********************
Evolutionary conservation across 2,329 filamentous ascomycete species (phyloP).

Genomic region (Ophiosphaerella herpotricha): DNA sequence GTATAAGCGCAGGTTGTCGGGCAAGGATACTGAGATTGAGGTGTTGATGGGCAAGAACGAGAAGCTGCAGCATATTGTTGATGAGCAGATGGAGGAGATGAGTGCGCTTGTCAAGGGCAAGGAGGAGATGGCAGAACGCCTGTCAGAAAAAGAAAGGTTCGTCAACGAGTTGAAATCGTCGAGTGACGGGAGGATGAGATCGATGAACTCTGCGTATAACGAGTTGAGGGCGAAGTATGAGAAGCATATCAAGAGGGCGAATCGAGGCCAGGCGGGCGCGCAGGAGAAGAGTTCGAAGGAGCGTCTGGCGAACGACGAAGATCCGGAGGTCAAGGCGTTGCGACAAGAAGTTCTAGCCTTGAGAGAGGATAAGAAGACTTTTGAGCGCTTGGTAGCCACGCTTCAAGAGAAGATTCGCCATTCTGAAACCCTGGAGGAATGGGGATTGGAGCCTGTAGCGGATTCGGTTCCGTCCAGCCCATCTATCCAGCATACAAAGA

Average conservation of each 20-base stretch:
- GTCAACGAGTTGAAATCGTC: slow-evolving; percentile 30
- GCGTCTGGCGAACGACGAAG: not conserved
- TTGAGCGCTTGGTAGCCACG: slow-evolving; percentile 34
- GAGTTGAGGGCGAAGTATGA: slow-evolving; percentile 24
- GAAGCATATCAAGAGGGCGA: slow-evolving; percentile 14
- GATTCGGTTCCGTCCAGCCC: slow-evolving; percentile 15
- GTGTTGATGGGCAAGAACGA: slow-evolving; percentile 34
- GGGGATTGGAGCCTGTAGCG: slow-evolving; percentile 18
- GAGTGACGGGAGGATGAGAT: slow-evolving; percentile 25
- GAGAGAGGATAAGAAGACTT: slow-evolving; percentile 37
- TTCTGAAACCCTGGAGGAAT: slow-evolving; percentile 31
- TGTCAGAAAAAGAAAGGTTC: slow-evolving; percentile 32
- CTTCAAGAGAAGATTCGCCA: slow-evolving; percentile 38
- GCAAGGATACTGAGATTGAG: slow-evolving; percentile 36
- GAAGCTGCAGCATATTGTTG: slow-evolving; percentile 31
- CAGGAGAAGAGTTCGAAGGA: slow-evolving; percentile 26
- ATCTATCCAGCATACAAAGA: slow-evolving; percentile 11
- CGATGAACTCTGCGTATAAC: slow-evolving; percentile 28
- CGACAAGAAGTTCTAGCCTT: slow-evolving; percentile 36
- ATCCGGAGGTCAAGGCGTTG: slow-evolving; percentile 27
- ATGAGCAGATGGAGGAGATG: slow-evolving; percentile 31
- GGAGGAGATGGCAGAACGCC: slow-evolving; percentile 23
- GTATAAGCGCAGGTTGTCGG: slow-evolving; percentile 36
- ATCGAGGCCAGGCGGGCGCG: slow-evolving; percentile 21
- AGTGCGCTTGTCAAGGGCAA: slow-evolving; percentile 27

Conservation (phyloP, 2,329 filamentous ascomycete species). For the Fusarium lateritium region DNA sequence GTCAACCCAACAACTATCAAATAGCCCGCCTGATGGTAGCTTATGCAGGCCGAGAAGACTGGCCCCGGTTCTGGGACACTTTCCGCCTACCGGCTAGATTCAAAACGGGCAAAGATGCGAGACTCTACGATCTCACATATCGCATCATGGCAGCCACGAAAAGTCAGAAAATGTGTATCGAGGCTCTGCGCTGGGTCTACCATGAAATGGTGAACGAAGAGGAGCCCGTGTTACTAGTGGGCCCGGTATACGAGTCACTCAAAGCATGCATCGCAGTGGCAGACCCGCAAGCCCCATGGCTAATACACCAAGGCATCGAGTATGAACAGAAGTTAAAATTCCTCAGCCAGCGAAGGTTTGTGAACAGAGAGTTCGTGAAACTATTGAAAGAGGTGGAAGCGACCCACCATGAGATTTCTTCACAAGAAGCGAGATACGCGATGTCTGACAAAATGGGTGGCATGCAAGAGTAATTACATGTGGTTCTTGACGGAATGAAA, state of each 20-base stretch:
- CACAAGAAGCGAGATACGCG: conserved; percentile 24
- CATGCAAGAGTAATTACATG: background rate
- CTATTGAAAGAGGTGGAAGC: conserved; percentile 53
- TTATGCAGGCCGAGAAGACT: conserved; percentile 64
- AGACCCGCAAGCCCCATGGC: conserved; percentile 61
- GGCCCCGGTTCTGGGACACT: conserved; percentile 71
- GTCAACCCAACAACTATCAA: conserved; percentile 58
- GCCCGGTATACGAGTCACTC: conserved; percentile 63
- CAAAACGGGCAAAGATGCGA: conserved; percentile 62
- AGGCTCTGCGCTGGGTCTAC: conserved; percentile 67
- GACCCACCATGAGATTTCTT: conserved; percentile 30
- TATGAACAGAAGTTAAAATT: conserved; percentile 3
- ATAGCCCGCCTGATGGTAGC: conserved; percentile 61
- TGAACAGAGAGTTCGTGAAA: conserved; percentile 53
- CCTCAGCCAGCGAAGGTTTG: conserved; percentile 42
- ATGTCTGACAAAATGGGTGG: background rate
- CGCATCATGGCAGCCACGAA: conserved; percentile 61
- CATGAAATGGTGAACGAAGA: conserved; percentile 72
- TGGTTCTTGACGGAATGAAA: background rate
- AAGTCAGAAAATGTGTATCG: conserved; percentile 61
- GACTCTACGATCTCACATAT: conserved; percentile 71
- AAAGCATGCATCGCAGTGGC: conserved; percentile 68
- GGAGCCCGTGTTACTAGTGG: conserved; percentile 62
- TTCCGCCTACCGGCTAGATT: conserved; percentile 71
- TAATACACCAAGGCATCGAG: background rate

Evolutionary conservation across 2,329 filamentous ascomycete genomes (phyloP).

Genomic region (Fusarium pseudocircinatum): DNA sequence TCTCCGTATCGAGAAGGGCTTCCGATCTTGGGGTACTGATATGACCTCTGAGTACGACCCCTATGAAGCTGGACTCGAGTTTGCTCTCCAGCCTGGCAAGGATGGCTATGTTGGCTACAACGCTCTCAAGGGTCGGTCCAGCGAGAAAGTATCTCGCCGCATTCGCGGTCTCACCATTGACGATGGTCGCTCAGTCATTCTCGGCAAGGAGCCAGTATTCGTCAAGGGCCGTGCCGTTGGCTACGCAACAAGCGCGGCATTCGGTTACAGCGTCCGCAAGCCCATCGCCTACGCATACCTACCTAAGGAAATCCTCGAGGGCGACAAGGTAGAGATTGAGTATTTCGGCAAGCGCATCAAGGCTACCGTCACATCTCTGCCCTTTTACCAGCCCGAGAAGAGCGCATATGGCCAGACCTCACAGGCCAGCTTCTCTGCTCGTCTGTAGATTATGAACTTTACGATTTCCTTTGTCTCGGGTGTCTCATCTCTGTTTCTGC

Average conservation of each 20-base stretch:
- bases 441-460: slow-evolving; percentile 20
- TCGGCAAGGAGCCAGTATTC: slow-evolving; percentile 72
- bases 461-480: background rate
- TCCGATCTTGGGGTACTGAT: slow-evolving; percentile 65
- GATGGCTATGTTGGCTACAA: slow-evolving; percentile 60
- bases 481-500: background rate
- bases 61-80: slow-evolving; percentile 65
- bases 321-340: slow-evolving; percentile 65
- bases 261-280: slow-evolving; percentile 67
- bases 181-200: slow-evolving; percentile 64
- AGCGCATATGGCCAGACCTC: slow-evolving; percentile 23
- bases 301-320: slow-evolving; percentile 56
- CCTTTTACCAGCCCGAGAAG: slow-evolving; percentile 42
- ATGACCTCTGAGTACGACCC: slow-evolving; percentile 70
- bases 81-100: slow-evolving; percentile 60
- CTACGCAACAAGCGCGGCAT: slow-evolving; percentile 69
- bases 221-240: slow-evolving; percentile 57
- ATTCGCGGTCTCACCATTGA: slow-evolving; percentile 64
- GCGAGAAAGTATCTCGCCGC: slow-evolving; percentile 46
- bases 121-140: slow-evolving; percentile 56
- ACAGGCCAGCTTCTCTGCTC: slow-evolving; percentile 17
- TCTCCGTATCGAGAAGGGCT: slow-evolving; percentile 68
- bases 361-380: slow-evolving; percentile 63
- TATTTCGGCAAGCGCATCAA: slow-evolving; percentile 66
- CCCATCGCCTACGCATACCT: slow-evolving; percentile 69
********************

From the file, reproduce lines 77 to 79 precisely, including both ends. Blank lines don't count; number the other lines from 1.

- bases 121-140: slow-evolving; percentile 56
- ACAGGCCAGCTTCTCTGCTC: slow-evolving; percentile 17
- TCTCCGTATCGAGAAGGGCT: slow-evolving; percentile 68